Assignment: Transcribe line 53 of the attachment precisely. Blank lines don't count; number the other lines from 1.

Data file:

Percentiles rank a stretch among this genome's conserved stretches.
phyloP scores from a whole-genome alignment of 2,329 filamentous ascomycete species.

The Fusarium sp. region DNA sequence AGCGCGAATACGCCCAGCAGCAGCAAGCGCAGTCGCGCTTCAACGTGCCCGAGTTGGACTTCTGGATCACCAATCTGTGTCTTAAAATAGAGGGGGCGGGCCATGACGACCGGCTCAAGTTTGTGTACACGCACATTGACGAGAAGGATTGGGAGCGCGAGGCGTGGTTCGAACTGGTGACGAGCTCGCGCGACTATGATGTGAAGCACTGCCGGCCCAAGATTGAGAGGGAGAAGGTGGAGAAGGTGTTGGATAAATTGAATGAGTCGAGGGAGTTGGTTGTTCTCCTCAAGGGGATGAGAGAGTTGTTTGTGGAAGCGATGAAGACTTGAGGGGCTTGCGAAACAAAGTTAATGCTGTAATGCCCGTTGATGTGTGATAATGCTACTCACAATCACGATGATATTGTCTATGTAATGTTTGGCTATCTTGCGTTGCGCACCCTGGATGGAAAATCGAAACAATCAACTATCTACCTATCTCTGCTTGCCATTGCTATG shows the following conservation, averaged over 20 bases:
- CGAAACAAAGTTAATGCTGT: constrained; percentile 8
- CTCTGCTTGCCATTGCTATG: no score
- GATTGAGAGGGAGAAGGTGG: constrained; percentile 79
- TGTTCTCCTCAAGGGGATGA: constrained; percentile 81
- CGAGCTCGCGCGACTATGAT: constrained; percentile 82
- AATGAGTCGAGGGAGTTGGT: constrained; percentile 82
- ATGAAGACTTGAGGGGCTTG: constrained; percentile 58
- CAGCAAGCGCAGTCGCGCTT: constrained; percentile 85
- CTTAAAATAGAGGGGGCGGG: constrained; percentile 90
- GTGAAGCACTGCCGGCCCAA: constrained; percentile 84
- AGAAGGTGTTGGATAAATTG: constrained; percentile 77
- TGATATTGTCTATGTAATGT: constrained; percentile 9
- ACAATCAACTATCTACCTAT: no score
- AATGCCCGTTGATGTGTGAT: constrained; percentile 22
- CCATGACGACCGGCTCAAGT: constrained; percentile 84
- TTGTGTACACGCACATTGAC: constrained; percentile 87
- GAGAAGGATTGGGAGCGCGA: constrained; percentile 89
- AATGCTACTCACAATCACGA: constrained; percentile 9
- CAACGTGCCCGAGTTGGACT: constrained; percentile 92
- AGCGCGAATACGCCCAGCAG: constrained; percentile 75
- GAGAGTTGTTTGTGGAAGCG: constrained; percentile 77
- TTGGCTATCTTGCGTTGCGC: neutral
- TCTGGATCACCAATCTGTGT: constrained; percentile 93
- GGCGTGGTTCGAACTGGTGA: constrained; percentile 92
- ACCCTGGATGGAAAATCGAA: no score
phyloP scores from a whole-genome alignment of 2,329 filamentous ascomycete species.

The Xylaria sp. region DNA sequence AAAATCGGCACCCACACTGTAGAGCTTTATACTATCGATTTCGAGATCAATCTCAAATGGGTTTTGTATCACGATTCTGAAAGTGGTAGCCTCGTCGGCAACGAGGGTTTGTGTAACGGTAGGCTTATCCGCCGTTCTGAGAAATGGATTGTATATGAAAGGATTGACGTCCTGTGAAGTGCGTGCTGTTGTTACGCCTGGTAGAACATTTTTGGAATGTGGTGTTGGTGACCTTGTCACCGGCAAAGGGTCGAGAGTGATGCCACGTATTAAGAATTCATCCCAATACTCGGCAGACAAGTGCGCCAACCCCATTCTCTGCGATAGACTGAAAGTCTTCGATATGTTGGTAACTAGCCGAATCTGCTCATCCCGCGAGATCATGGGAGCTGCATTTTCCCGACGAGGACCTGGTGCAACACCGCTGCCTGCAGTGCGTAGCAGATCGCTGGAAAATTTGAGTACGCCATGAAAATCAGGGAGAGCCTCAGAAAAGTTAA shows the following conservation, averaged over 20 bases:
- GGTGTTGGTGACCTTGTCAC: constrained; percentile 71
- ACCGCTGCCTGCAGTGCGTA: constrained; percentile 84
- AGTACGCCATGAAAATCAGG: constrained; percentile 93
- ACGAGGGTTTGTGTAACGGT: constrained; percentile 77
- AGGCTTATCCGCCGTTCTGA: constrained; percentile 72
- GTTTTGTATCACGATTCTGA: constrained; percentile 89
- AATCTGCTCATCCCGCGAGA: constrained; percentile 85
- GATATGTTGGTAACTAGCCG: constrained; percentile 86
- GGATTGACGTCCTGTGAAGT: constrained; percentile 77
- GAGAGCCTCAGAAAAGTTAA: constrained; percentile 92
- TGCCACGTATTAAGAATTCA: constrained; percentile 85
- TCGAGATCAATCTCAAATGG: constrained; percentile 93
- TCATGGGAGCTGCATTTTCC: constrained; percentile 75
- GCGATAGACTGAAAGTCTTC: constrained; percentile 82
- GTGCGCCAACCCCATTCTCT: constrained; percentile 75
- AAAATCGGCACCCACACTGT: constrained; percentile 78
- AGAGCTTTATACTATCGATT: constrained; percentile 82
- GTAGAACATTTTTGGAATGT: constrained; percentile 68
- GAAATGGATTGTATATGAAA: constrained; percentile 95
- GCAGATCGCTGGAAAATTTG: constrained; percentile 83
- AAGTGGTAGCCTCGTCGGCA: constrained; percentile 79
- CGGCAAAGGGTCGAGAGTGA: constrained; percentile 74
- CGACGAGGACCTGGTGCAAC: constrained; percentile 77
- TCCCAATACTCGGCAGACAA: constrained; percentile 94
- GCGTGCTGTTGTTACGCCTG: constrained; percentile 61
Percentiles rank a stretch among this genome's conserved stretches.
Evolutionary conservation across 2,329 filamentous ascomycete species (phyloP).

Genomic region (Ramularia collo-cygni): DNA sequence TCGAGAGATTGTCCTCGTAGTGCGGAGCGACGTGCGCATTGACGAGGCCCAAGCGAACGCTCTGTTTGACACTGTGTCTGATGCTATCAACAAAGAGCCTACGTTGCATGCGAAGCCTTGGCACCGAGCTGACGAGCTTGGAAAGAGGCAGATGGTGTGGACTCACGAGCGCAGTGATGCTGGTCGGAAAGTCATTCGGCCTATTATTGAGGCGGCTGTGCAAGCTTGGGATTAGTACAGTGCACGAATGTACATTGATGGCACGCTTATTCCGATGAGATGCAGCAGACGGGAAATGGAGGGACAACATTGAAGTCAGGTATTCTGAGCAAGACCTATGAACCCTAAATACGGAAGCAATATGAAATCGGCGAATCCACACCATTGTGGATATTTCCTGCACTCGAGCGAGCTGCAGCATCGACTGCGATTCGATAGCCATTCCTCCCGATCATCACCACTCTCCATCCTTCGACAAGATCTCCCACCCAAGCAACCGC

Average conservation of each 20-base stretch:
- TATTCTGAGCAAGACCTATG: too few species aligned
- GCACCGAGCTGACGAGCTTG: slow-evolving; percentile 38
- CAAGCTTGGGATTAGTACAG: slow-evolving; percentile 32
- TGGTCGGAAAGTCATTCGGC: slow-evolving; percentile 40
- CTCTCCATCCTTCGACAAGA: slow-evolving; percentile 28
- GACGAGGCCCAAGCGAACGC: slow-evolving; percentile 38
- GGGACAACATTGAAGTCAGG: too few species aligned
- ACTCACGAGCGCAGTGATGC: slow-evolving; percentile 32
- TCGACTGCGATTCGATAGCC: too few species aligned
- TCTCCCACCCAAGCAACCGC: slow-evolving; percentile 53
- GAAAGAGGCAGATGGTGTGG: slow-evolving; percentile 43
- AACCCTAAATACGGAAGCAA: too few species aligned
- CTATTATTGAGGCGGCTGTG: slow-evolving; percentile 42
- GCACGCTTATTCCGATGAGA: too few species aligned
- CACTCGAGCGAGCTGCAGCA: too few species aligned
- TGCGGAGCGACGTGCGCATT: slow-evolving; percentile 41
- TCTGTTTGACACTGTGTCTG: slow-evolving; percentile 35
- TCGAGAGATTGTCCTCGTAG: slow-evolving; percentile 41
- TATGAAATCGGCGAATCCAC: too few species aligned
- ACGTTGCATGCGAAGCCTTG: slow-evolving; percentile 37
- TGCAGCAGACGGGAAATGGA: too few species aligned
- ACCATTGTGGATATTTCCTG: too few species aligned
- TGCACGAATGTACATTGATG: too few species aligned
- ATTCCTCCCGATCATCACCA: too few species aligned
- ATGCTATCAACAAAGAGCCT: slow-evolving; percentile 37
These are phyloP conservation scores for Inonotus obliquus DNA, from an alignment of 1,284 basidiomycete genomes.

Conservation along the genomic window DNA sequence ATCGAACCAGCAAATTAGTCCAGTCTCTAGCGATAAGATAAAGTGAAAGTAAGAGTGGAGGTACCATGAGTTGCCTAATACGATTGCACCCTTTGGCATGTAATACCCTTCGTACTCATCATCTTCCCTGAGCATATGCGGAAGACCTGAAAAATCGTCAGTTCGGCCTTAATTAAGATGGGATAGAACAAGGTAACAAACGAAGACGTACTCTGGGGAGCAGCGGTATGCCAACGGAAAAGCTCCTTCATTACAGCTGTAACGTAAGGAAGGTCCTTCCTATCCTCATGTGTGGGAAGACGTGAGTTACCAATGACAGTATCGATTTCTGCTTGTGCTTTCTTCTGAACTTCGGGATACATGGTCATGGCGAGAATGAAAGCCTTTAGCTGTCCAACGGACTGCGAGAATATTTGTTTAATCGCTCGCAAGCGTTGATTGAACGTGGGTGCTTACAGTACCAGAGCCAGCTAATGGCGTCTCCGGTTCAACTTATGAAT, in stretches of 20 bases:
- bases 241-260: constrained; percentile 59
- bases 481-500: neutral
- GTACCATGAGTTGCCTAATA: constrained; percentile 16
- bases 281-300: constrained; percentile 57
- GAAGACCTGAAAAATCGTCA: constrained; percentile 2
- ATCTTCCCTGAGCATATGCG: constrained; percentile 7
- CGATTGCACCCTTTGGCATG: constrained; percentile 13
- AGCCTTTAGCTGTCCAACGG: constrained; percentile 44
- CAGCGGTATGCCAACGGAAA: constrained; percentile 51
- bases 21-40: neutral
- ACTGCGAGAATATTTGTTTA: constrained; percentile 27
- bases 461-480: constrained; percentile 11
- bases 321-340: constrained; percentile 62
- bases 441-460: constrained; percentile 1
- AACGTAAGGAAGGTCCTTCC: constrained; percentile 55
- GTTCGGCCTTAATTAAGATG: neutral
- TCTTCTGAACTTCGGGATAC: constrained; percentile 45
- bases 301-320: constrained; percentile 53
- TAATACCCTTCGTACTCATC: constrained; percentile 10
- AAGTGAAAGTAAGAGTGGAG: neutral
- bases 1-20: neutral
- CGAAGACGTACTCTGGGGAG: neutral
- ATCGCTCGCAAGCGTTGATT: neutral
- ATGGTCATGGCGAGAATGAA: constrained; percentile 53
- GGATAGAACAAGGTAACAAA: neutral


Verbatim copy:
- CGACGAGGACCTGGTGCAAC: constrained; percentile 77